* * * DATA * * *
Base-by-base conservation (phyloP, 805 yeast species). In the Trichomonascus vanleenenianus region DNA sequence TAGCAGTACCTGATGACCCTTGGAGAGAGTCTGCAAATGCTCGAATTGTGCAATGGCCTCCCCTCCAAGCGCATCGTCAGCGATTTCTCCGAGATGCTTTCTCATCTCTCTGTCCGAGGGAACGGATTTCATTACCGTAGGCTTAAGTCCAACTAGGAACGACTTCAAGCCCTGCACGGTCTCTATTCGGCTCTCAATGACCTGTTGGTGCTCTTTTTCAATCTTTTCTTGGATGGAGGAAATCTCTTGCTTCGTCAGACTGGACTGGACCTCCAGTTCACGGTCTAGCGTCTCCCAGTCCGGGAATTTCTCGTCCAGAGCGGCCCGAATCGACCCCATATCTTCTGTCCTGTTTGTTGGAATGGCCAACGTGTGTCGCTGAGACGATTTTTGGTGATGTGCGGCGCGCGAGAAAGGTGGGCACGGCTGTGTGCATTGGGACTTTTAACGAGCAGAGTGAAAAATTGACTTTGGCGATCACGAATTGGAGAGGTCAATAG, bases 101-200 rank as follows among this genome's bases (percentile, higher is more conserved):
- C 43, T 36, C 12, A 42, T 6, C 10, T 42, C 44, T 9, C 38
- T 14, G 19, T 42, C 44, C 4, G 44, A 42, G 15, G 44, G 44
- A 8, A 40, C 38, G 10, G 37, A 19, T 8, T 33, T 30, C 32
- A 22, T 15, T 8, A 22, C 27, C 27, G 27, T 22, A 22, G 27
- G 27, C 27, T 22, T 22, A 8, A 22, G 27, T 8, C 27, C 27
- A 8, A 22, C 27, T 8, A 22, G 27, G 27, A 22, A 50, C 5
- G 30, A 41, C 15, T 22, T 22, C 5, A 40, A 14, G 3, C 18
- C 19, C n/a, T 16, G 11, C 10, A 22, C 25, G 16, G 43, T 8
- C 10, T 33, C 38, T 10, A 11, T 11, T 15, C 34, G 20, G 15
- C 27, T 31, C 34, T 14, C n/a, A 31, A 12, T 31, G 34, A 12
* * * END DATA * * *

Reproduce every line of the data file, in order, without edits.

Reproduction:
Base-by-base conservation (phyloP, 805 yeast species). In the Trichomonascus vanleenenianus region DNA sequence TAGCAGTACCTGATGACCCTTGGAGAGAGTCTGCAAATGCTCGAATTGTGCAATGGCCTCCCCTCCAAGCGCATCGTCAGCGATTTCTCCGAGATGCTTTCTCATCTCTCTGTCCGAGGGAACGGATTTCATTACCGTAGGCTTAAGTCCAACTAGGAACGACTTCAAGCCCTGCACGGTCTCTATTCGGCTCTCAATGACCTGTTGGTGCTCTTTTTCAATCTTTTCTTGGATGGAGGAAATCTCTTGCTTCGTCAGACTGGACTGGACCTCCAGTTCACGGTCTAGCGTCTCCCAGTCCGGGAATTTCTCGTCCAGAGCGGCCCGAATCGACCCCATATCTTCTGTCCTGTTTGTTGGAATGGCCAACGTGTGTCGCTGAGACGATTTTTGGTGATGTGCGGCGCGCGAGAAAGGTGGGCACGGCTGTGTGCATTGGGACTTTTAACGAGCAGAGTGAAAAATTGACTTTGGCGATCACGAATTGGAGAGGTCAATAG, bases 101-200 rank as follows among this genome's bases (percentile, higher is more conserved):
- C 43, T 36, C 12, A 42, T 6, C 10, T 42, C 44, T 9, C 38
- T 14, G 19, T 42, C 44, C 4, G 44, A 42, G 15, G 44, G 44
- A 8, A 40, C 38, G 10, G 37, A 19, T 8, T 33, T 30, C 32
- A 22, T 15, T 8, A 22, C 27, C 27, G 27, T 22, A 22, G 27
- G 27, C 27, T 22, T 22, A 8, A 22, G 27, T 8, C 27, C 27
- A 8, A 22, C 27, T 8, A 22, G 27, G 27, A 22, A 50, C 5
- G 30, A 41, C 15, T 22, T 22, C 5, A 40, A 14, G 3, C 18
- C 19, C n/a, T 16, G 11, C 10, A 22, C 25, G 16, G 43, T 8
- C 10, T 33, C 38, T 10, A 11, T 11, T 15, C 34, G 20, G 15
- C 27, T 31, C 34, T 14, C n/a, A 31, A 12, T 31, G 34, A 12